Johnson recalled that people at the summit were very interested in conversations about salary levels and compensation and benefits, particularly details about prospective increases. She said that the University must monitor how the campus matches up with peer institutions on these questions. Johnson noted similar questions regarding mental health days and flexible worktime that remain challenging for staff. Current mental health days off are perceived to be only for faculty and students. She noted that faculty do not earn days off in the same way that staff do. Still, the University must find a way for supervisors to clear the day so that employees can feel comfortable taking leave if they wish.

Johnson noted the real commitment and interest around flexible work schedules, noting that pilot programs in this area have been extended to the end of March. She said that leadership is considering how to offer flexible work in a way that makes sense and is responsive to the University’s residential mission while reflecting the needs of faculty and staff. She said that some staff face the burden of supporting one and a half or even two other people’s jobs without additional compensation. In addition, staff face the constantly shifting medical guidance on dealing with the current pandemic.

Johnson said that she and Meltzer-Brody absolutely support staff colleagues advocating for needs through the Employee Forum leadership, an important role that staff play in university governance. She hoped this advocacy would help leadership keep up to date on what staff need. She added that people beyond Johnson and Meltzer-Brody are working to facilitate next steps and events following the summit.

Johnson recalled the initial reason for the creation of the mental health summit had been the series of tragic student deaths on campus. University leadership wanted to ensure that student mental health concerns and particularly a rising trend in suicidal ideation were addressed from a prevention and intervention perspective. She cited the work of the JED Foundation which does a lot of this work in cooperation with colleges and universities across the country. UNC-Chapel Hill is signing onto this group in February 2022 and will hold a series of seminars to study these questions in more detail. Johnson noted that the community wants to hear about the intersection between faith and mental health and sexual violence and mental health, among other things. Another area of interest is meeting the needs of at-risk populations. This series of seminars will wrap up in May with a focus on future work and other themes which have not yet been addressed.

Johnson said that the University has launched the Heels Care Network, a way for community members to look out for one another and build a culture of compassion and care. She said the website would match people with programs and resources. The University has also already extended the mental health first aid program. She concluded that everyone would have a role to play in this work.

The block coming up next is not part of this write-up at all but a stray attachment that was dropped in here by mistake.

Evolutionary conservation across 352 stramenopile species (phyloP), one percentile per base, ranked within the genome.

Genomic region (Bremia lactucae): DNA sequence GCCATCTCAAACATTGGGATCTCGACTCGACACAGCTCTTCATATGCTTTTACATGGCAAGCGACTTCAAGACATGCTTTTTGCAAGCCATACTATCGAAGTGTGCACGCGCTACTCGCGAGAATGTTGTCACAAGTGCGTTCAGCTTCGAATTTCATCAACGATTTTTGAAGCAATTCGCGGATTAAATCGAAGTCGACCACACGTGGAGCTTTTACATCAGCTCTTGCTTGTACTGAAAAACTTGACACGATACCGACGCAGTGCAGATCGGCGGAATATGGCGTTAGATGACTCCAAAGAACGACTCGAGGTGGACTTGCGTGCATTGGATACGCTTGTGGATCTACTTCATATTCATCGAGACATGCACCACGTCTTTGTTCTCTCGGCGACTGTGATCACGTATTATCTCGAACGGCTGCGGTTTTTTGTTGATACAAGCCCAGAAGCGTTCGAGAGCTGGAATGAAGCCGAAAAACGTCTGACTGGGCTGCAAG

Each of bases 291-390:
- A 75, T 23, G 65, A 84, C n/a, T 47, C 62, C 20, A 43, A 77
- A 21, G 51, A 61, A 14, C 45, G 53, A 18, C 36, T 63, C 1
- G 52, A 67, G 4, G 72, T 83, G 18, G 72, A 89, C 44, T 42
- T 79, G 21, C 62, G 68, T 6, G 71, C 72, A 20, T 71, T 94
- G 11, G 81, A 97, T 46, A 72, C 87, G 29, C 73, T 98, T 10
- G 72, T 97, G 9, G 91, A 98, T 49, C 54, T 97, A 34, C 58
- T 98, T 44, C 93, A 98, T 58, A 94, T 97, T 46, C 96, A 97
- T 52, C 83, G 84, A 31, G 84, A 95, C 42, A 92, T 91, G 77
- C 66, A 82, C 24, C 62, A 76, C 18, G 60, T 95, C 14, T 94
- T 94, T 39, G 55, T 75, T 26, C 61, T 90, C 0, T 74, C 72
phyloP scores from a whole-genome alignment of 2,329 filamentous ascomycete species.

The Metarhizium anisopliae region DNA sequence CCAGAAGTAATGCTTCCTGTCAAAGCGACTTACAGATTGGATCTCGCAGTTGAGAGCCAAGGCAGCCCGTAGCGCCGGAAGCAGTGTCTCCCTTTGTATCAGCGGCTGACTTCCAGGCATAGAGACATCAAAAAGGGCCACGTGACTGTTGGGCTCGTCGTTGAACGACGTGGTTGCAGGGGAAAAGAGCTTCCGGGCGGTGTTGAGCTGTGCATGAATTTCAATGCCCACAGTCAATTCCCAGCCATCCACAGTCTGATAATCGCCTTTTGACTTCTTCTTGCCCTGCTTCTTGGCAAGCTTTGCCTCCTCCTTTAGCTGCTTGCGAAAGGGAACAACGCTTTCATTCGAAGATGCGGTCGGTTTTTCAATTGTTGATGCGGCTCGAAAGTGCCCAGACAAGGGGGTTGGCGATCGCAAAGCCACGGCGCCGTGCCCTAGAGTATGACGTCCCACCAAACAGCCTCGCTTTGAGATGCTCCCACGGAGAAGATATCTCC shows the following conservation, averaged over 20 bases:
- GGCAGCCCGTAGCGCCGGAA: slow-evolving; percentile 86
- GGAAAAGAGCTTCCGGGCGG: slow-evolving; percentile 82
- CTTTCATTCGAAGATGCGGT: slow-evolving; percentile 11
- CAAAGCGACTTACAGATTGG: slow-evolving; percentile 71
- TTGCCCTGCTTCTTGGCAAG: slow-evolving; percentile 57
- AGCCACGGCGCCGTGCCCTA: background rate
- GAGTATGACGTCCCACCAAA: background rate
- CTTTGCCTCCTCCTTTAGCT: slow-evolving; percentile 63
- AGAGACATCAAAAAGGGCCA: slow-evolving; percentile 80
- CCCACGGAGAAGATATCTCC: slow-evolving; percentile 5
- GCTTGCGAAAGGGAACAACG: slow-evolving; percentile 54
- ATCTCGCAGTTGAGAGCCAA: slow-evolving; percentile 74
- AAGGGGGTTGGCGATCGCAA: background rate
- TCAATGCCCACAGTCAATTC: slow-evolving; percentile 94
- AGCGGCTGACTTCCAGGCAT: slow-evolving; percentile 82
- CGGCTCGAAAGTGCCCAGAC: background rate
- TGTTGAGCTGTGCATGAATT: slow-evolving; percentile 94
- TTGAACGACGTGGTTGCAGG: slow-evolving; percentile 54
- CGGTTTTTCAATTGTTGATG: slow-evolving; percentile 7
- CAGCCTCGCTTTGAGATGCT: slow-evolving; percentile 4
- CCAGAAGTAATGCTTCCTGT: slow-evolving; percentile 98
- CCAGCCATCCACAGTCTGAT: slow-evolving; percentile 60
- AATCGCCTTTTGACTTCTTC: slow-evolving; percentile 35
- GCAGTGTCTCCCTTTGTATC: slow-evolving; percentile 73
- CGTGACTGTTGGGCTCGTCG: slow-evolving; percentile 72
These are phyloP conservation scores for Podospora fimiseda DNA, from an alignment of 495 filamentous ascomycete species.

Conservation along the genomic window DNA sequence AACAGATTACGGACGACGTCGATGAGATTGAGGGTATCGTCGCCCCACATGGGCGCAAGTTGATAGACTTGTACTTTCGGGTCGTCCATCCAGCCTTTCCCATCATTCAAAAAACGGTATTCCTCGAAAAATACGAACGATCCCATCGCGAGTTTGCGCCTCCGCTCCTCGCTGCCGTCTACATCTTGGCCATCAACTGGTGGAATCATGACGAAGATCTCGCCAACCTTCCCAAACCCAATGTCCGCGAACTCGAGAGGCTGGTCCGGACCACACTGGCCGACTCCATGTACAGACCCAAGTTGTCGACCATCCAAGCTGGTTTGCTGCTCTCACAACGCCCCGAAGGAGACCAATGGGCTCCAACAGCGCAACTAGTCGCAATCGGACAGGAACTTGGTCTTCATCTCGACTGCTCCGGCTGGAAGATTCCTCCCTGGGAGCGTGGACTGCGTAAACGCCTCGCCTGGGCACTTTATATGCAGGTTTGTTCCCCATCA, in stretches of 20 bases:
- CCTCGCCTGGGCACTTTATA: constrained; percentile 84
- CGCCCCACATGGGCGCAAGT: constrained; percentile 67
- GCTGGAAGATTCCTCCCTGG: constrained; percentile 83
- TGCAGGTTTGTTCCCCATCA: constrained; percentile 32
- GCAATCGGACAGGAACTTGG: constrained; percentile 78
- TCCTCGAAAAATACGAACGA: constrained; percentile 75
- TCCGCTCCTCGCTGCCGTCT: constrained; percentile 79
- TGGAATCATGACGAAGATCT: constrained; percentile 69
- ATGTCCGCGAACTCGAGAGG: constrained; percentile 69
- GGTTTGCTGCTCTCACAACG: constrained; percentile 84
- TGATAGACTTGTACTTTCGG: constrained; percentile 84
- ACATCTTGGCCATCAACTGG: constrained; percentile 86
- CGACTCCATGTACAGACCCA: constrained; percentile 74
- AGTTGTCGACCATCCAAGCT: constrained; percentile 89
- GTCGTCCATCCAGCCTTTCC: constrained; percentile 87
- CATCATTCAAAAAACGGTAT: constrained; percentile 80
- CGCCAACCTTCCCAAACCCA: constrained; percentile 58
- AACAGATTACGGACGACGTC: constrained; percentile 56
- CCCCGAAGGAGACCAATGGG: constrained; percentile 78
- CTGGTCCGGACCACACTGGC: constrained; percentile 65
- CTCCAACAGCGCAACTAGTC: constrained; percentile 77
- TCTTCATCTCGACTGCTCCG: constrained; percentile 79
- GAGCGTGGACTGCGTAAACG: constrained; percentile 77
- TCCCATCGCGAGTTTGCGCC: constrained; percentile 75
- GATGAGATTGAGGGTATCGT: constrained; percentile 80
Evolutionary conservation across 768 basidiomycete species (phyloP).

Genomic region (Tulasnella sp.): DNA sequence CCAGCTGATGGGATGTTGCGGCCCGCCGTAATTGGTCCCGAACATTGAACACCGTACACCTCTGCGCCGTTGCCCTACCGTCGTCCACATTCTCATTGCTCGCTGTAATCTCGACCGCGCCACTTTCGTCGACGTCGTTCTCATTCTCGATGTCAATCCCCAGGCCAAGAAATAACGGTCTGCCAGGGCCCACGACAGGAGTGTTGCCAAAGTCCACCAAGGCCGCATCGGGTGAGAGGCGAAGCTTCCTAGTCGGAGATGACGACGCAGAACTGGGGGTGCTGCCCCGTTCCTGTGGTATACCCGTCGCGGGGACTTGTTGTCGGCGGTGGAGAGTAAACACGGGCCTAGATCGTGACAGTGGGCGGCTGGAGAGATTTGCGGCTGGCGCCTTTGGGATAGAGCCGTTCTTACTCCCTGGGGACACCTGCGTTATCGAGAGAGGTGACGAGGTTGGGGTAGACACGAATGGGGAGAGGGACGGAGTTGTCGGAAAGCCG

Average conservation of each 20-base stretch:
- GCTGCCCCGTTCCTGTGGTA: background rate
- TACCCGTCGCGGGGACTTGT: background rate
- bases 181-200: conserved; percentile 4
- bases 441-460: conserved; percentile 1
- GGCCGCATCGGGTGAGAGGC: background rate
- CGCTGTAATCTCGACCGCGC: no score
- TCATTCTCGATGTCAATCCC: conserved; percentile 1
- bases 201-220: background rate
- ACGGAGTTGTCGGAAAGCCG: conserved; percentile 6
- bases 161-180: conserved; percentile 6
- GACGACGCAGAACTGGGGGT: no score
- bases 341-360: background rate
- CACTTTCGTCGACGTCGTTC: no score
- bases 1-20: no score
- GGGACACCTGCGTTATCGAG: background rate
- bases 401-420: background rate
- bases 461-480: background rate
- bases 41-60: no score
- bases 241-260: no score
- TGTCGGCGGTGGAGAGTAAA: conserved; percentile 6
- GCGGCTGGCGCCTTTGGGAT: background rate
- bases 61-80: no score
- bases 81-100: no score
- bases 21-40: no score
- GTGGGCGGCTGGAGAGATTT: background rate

The Chair praised the mental health hub website idea and asked if the Employee Forum could help to build a staff resources section on that page, listing ways to assist students and providing a comprehensive overview of resources available to staff. Johnson said that many different areas will be a key partner in this effort.

The Chair thanked Johnson and Meltzer-Brody for their fantastic work in putting on the mental health care summit. Chancellor Guskiewicz echoed this praise as laying the foundation for future work.

The Chair next welcomed Director of Housing Justice Christine Abernathy of the Marion Cheek Jackson Center. Abernathy introduced George Barrett, Executive Director of the Jackson Center, to the call as well. Barrett said that the mission of the Jackson Center is to honor, renew, and build community in the Northside, Pine Knolls, and Tin Top neighborhoods. Barrett noted that these neighborhoods are adjacent to the downtown of Chapel Hill and Carrboro, around a half mile northwest from campus.

Barrett said that these neighborhoods were the home of African-American ancestors who built the stone walls around the University and today compose a subsection of the workforce for the University. This community was the hub of civil rights organizing in the 1960s, work that continues in justice and activism work today. Center activities include youth education, local civil rights education on the history, values, and traditions of the community, and organizing and advocacy. Barrett noted the Center’s work around property taxes. He added that the Center also concentrates on community organizing for equitable housing and food access as well. The Center celebrates and connects the history, traditions, and values of the community between long-term residents and students who live in these neighborhoods. These intergenerational connections are built through festivals, forums, exhibits, and public witness.